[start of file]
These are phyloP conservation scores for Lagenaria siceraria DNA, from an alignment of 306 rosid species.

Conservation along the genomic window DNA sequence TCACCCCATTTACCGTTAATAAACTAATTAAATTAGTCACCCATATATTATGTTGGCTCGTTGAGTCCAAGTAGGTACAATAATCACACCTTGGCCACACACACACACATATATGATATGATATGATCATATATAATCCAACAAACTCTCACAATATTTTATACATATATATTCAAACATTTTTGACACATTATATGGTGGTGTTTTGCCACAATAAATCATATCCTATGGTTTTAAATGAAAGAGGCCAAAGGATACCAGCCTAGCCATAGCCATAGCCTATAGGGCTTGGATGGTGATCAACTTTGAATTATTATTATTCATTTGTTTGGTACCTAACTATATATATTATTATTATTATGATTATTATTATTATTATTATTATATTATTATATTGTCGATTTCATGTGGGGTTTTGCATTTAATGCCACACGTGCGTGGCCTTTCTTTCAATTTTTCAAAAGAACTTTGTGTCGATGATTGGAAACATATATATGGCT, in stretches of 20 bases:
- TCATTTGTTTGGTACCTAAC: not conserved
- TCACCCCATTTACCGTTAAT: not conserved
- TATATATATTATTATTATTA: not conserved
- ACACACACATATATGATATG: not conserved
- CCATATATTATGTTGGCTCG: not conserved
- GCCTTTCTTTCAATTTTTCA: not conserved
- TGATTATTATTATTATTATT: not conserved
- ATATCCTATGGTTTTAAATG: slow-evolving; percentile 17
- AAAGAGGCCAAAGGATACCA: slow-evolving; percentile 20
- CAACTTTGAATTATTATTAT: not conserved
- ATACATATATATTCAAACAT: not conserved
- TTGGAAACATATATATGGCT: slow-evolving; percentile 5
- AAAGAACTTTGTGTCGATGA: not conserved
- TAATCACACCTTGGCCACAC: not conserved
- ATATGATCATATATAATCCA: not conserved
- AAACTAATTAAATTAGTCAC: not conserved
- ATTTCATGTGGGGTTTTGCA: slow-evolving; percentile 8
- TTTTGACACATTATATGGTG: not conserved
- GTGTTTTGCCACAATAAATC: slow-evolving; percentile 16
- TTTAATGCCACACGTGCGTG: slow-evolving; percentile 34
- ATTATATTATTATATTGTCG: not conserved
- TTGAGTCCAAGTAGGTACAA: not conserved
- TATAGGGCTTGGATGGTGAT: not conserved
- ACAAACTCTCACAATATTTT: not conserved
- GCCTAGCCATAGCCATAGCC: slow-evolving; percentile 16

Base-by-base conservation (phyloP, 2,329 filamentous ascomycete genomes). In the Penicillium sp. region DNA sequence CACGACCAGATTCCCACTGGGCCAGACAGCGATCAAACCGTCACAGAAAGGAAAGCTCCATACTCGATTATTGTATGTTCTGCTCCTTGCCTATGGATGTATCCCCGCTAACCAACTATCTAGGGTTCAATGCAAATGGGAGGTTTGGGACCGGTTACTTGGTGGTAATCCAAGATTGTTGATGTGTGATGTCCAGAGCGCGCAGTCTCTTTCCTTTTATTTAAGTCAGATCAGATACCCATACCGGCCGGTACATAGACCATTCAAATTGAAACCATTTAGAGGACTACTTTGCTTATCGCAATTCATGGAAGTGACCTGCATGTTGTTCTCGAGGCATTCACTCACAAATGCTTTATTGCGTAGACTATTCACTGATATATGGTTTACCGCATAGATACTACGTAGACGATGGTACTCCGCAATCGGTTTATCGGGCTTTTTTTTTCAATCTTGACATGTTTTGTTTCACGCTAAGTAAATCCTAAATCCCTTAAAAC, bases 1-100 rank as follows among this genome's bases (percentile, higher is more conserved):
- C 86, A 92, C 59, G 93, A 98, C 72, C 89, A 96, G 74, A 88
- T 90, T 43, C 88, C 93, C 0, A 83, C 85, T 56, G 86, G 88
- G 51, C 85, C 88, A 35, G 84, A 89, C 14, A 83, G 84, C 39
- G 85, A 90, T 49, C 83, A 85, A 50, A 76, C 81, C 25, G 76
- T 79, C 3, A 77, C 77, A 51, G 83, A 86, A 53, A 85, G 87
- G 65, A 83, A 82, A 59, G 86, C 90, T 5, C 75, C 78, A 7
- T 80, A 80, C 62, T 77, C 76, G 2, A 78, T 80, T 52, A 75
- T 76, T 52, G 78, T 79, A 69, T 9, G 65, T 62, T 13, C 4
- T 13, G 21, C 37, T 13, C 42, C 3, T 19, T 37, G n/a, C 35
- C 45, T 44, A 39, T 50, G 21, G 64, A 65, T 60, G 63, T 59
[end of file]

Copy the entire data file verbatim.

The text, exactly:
These are phyloP conservation scores for Lagenaria siceraria DNA, from an alignment of 306 rosid species.

Conservation along the genomic window DNA sequence TCACCCCATTTACCGTTAATAAACTAATTAAATTAGTCACCCATATATTATGTTGGCTCGTTGAGTCCAAGTAGGTACAATAATCACACCTTGGCCACACACACACACATATATGATATGATATGATCATATATAATCCAACAAACTCTCACAATATTTTATACATATATATTCAAACATTTTTGACACATTATATGGTGGTGTTTTGCCACAATAAATCATATCCTATGGTTTTAAATGAAAGAGGCCAAAGGATACCAGCCTAGCCATAGCCATAGCCTATAGGGCTTGGATGGTGATCAACTTTGAATTATTATTATTCATTTGTTTGGTACCTAACTATATATATTATTATTATTATGATTATTATTATTATTATTATTATATTATTATATTGTCGATTTCATGTGGGGTTTTGCATTTAATGCCACACGTGCGTGGCCTTTCTTTCAATTTTTCAAAAGAACTTTGTGTCGATGATTGGAAACATATATATGGCT, in stretches of 20 bases:
- TCATTTGTTTGGTACCTAAC: not conserved
- TCACCCCATTTACCGTTAAT: not conserved
- TATATATATTATTATTATTA: not conserved
- ACACACACATATATGATATG: not conserved
- CCATATATTATGTTGGCTCG: not conserved
- GCCTTTCTTTCAATTTTTCA: not conserved
- TGATTATTATTATTATTATT: not conserved
- ATATCCTATGGTTTTAAATG: slow-evolving; percentile 17
- AAAGAGGCCAAAGGATACCA: slow-evolving; percentile 20
- CAACTTTGAATTATTATTAT: not conserved
- ATACATATATATTCAAACAT: not conserved
- TTGGAAACATATATATGGCT: slow-evolving; percentile 5
- AAAGAACTTTGTGTCGATGA: not conserved
- TAATCACACCTTGGCCACAC: not conserved
- ATATGATCATATATAATCCA: not conserved
- AAACTAATTAAATTAGTCAC: not conserved
- ATTTCATGTGGGGTTTTGCA: slow-evolving; percentile 8
- TTTTGACACATTATATGGTG: not conserved
- GTGTTTTGCCACAATAAATC: slow-evolving; percentile 16
- TTTAATGCCACACGTGCGTG: slow-evolving; percentile 34
- ATTATATTATTATATTGTCG: not conserved
- TTGAGTCCAAGTAGGTACAA: not conserved
- TATAGGGCTTGGATGGTGAT: not conserved
- ACAAACTCTCACAATATTTT: not conserved
- GCCTAGCCATAGCCATAGCC: slow-evolving; percentile 16

Base-by-base conservation (phyloP, 2,329 filamentous ascomycete genomes). In the Penicillium sp. region DNA sequence CACGACCAGATTCCCACTGGGCCAGACAGCGATCAAACCGTCACAGAAAGGAAAGCTCCATACTCGATTATTGTATGTTCTGCTCCTTGCCTATGGATGTATCCCCGCTAACCAACTATCTAGGGTTCAATGCAAATGGGAGGTTTGGGACCGGTTACTTGGTGGTAATCCAAGATTGTTGATGTGTGATGTCCAGAGCGCGCAGTCTCTTTCCTTTTATTTAAGTCAGATCAGATACCCATACCGGCCGGTACATAGACCATTCAAATTGAAACCATTTAGAGGACTACTTTGCTTATCGCAATTCATGGAAGTGACCTGCATGTTGTTCTCGAGGCATTCACTCACAAATGCTTTATTGCGTAGACTATTCACTGATATATGGTTTACCGCATAGATACTACGTAGACGATGGTACTCCGCAATCGGTTTATCGGGCTTTTTTTTTCAATCTTGACATGTTTTGTTTCACGCTAAGTAAATCCTAAATCCCTTAAAAC, bases 1-100 rank as follows among this genome's bases (percentile, higher is more conserved):
- C 86, A 92, C 59, G 93, A 98, C 72, C 89, A 96, G 74, A 88
- T 90, T 43, C 88, C 93, C 0, A 83, C 85, T 56, G 86, G 88
- G 51, C 85, C 88, A 35, G 84, A 89, C 14, A 83, G 84, C 39
- G 85, A 90, T 49, C 83, A 85, A 50, A 76, C 81, C 25, G 76
- T 79, C 3, A 77, C 77, A 51, G 83, A 86, A 53, A 85, G 87
- G 65, A 83, A 82, A 59, G 86, C 90, T 5, C 75, C 78, A 7
- T 80, A 80, C 62, T 77, C 76, G 2, A 78, T 80, T 52, A 75
- T 76, T 52, G 78, T 79, A 69, T 9, G 65, T 62, T 13, C 4
- T 13, G 21, C 37, T 13, C 42, C 3, T 19, T 37, G n/a, C 35
- C 45, T 44, A 39, T 50, G 21, G 64, A 65, T 60, G 63, T 59